A Lincolnshire guest house near an airfield during World War II is home to the Royal Airforce aircraft crews of whom Winston Churchill will say after the war: “Never in the field of human conflict was so much owed by so many to so few.” The men live their either alone or with their wives. At the centre of the play is the recently married Patricia (played by Sienna Miller). She has fled a long lasting turbulent with famous matinee idol Peter Kyle into a whirlwind marriage with a young socially awkward fighter pilot, Teddy. But Kyle and Patricia are still in love. At the same time the young aircraft pilot cannot believe his luck, that an attractive sophisticated woman like Patricia would have married him. When Kyle, aware that his status as a Hollywood actor is coming to an end, comes to the guest house to claim Patricia back she has a difficult decision to make. The stakes will transcend personal considerations.
The guest house also houses other couples: a dare devil pilot Polish count recently married to an English barmaid and a gunner and his wife from a no nonsense, salt of the earth working class background.
The play was written in 1943 when a talented, intelligent and sympathetic observer, such as Terence Rattigan was himself part of the ground personnel of the Royal Airforce. His play is a study of the heightened emotional state brought about by a war situation. With intelligence and humour he has written a sensitive study of human character which, of course, is also a bit of a propaganda piece. Rattigan shows us how “situations make a man and not a man a situation”. For man here also read woman.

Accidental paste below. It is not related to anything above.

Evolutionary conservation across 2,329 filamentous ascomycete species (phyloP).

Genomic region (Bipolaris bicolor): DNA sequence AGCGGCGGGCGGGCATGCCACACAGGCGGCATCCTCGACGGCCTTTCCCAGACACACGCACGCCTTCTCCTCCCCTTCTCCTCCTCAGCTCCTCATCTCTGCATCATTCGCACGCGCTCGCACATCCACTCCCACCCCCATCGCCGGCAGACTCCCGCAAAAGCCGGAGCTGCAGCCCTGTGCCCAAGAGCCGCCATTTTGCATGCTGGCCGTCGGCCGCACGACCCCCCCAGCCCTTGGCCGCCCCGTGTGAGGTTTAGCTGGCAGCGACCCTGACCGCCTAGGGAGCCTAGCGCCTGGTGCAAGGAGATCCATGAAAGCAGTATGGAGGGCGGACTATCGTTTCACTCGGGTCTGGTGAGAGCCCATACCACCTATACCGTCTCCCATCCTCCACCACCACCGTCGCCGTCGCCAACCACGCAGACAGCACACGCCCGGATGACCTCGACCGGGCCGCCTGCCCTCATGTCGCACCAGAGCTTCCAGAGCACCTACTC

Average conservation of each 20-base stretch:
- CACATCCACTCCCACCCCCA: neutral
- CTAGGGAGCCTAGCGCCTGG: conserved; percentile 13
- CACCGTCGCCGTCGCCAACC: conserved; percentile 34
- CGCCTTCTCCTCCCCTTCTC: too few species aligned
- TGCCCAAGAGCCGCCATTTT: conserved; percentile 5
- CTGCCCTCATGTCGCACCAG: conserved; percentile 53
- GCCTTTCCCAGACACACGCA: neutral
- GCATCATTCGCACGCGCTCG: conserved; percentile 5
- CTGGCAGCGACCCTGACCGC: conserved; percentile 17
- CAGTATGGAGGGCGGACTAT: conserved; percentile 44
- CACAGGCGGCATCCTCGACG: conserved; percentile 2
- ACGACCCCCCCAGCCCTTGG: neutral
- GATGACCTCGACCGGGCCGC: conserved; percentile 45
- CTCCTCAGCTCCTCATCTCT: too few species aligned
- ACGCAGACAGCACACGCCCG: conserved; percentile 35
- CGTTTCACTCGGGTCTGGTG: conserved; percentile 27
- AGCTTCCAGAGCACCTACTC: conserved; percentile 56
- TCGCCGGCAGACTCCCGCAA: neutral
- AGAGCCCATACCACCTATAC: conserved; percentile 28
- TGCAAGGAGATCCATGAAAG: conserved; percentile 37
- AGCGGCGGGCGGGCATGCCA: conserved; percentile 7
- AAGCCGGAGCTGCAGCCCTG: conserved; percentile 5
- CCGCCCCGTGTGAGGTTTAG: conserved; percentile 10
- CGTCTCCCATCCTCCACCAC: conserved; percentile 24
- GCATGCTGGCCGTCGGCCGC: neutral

This is a play that will appeal to an English audience more than to overseas visitors, (although I would have said something similar about the recent film The King's Speech, which has struck a chord with American and other audiences, too.) As a somewhat ironic observer of English attitudes to the World Wars, I could not help being reminded of parodies of this type of piece by British comedians and sitcoms such as 'Allo 'Allo.
Given such caveats, Flare Path is worth a visit. Trevor Nunn's direction is excellent as always. There are also very good acting performances with Sheridan Smith as Doris, Countess Skriczevinsky and James Purefoy as Peter Kyle giving the strongest performances. Sienna Miller is quite credible as the attractive, cool Patricia, a lady who would make a worn out Hollywood matinee idol and a young RAF pilot with anxiety attacks lose their heads (and hearts).
The caricature-like role of the Polish Count Skriczevinsky is not an easy one to perform seriously, but Nunn would have done better to go for a Polish actor rather than rely on an unconvincing attempt of an English actor to play a Polish count.
The theatre was full and the audience very enthusiastic. On this showing This play will have a successful West End run.